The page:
When the day came that I sold out of the original ten-pack I bought in town (garnering a total profit of $2.50 for me), I could already see there had been a subtle but important change in my neighbors' mentality. They realized just as clearly as I did that if I could sell cigarettes at a profit ten times consecutively, how many more times might I be able to continue doing it? Furthermore, might there also exist the market possibility of doing it with other cheap and ordinary consumer goods that the residents of Kalavan were accustomed to acquiring inconveniently from in town? With this one act, I accomplished more in educating my neighbors about their ongoing economic inefficiencies than the past three years of begging, arguing, and lecturing had been able to. I showed them the superior reality they were ignorant of and missing out on instead of merely verbally insisting that it existed and that they could be part of it any time they wanted to.

The importance of this experiment for me was not the joy of providing cigarettes to consumers who valued them or even the meager profit I was making by doing so. Frankly, the amount of money I made from it was not worth the time and effort of taking the money in the first place from my buyers. What mattered to me was being able to demonstrate to my Kalavanian village neighbors that economic improvements can be implemented anywhere, even among small groups of low-income people with generations of contradicting cultural programming. Self-interest wins out in the end, so long as entrepreneurial actors can effectively market new opportunities to provide more of what people want in a subjectively better manner than before. And all the while, the knowledge sat in the back of my mind that if I had attempted even such a simple and clearly mutually beneficial act like offering a better way to acquire cigarettes just 30 years ago while Armenia was still under communist Soviet control, I'd be branded a speculator and harshly punished for my economic "crime" of interfering with the State's "fair" control of cigarette supply and distribution.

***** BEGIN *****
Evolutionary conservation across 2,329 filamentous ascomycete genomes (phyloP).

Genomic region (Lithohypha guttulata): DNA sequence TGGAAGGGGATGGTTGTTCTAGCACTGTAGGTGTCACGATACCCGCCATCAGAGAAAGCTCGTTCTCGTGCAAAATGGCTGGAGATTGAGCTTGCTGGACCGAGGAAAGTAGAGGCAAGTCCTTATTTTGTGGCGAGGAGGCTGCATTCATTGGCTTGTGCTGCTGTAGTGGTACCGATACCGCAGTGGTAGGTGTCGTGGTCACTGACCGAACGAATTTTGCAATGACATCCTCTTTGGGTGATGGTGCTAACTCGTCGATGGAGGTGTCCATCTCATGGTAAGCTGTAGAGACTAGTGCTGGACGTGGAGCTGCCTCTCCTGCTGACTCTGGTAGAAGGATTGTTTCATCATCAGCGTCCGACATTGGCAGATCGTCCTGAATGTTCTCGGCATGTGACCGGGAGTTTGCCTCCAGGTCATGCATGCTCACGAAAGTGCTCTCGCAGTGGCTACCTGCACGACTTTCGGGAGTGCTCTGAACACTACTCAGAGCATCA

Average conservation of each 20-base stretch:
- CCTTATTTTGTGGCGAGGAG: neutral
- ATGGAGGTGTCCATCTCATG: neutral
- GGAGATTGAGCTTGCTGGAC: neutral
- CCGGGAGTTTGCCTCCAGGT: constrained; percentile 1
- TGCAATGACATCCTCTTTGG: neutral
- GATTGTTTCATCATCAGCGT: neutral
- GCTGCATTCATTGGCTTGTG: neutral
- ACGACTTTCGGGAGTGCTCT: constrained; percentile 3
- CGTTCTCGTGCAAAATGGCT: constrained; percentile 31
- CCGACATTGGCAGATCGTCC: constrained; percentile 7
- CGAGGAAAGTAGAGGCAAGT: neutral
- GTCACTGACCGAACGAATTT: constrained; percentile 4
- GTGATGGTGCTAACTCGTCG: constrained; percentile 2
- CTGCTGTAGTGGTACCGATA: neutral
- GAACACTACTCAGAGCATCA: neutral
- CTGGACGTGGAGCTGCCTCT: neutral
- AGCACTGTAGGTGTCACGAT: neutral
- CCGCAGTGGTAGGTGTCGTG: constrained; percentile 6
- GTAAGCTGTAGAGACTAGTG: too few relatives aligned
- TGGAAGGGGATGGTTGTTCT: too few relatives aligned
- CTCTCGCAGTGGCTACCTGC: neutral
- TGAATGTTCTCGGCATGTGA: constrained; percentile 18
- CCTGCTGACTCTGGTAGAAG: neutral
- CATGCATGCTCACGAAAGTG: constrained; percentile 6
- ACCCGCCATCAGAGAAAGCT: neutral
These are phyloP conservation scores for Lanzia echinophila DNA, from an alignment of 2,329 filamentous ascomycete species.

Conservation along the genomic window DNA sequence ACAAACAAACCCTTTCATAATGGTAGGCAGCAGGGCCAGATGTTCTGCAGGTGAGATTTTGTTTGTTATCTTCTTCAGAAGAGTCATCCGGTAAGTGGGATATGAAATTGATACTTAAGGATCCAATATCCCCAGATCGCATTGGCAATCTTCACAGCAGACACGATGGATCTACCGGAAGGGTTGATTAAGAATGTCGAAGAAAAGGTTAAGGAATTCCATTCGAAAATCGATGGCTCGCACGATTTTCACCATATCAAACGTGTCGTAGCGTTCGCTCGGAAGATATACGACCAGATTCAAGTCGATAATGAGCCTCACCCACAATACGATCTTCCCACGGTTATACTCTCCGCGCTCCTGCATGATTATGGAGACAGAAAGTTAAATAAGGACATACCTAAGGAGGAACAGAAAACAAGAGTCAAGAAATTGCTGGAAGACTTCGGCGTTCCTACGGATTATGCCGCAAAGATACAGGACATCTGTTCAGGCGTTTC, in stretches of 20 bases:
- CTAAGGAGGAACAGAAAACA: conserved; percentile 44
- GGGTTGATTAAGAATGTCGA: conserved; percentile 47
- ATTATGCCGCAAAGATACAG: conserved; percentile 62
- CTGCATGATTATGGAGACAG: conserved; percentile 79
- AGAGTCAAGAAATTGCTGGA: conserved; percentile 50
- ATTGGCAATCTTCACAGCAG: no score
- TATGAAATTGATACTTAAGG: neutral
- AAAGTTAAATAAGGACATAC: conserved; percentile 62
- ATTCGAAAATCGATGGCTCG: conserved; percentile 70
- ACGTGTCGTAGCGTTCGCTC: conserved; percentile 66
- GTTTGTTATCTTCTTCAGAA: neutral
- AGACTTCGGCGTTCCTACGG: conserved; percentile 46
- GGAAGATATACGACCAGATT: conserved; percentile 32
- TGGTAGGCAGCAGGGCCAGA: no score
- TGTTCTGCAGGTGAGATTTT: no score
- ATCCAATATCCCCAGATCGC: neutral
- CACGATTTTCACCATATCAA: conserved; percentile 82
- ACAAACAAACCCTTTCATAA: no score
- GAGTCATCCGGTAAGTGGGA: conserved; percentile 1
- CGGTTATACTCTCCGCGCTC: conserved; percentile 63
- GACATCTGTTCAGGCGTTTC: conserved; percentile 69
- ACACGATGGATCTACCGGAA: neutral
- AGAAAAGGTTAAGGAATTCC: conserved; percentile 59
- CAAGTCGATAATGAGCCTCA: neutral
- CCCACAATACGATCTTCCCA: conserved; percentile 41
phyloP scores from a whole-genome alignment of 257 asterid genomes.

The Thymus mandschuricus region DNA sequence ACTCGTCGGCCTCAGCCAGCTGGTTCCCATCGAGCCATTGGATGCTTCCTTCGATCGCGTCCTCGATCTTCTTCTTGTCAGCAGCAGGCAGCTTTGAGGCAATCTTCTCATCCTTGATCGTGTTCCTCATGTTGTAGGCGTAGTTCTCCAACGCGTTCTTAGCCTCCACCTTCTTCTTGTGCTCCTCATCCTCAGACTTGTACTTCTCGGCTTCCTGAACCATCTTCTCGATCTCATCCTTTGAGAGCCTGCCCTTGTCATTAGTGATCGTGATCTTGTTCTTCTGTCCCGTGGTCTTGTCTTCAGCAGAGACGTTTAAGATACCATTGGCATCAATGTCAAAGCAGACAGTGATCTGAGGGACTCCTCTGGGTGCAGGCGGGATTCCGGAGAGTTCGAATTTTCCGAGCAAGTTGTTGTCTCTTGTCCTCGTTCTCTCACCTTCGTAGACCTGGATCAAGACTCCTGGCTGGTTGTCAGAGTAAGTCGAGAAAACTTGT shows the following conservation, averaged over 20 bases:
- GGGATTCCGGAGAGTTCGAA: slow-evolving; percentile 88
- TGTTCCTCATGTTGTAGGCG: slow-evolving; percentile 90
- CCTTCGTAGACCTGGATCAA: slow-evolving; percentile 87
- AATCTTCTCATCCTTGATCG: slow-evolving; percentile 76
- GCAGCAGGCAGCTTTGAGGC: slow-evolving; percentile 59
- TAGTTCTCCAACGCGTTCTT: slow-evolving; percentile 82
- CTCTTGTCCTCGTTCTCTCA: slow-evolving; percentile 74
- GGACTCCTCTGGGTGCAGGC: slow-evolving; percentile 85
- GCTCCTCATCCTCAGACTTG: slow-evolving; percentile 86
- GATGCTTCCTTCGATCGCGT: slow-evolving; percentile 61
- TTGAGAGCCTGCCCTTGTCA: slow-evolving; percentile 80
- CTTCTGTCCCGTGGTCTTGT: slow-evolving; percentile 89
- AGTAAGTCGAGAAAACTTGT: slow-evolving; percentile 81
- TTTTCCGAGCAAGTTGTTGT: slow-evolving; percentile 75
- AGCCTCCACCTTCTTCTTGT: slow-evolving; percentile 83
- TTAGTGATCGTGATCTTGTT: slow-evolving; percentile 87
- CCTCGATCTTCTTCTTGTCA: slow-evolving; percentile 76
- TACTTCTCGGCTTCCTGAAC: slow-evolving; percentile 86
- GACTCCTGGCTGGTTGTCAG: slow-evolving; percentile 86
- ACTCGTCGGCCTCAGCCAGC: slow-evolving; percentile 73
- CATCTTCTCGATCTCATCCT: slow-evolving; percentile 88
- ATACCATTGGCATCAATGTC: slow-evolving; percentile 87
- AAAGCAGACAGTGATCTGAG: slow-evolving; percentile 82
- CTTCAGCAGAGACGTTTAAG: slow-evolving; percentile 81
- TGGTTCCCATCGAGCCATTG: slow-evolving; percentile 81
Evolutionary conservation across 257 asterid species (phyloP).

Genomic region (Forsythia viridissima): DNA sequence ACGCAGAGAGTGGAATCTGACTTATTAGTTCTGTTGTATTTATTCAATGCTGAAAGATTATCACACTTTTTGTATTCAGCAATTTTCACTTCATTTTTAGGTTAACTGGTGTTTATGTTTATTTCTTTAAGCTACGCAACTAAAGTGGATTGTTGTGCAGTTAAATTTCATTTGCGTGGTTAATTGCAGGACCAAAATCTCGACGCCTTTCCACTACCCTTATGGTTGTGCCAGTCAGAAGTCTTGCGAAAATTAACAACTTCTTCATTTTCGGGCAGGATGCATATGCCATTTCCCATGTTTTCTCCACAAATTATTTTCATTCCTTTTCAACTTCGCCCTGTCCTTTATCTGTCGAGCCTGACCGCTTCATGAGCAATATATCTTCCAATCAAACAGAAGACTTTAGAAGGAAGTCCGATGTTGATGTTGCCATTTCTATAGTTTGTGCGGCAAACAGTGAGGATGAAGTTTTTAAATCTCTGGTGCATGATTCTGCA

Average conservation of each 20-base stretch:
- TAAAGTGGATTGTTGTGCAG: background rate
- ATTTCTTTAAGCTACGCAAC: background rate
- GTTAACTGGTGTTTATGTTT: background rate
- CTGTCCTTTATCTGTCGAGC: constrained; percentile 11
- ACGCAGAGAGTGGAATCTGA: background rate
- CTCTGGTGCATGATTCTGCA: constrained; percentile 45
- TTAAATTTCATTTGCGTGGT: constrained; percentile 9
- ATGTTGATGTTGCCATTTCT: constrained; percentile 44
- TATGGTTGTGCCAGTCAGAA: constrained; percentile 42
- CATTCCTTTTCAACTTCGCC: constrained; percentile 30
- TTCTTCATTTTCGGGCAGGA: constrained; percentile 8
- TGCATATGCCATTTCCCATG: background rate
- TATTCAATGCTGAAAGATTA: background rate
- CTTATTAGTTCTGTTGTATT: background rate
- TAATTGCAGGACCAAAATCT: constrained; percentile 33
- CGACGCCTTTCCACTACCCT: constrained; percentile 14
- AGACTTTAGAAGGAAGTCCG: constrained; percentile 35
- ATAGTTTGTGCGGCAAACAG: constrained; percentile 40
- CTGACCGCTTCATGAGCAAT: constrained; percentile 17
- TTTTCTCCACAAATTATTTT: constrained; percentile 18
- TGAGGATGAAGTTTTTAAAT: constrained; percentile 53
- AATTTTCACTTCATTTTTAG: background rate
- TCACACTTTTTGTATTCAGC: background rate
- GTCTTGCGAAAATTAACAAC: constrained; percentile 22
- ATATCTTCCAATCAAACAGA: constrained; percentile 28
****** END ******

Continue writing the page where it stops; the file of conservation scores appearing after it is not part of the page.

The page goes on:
By going out of my way to acquire a single product (Shavarsh's preferred brand of cigarettes) before he otherwise would have bought them in a market where it is quite inconvenient to buy them, I was taking the first vital step toward the development of a fully-fledged store full of goods that would benefit everyone economically connected to Kalavan village who demanded such goods.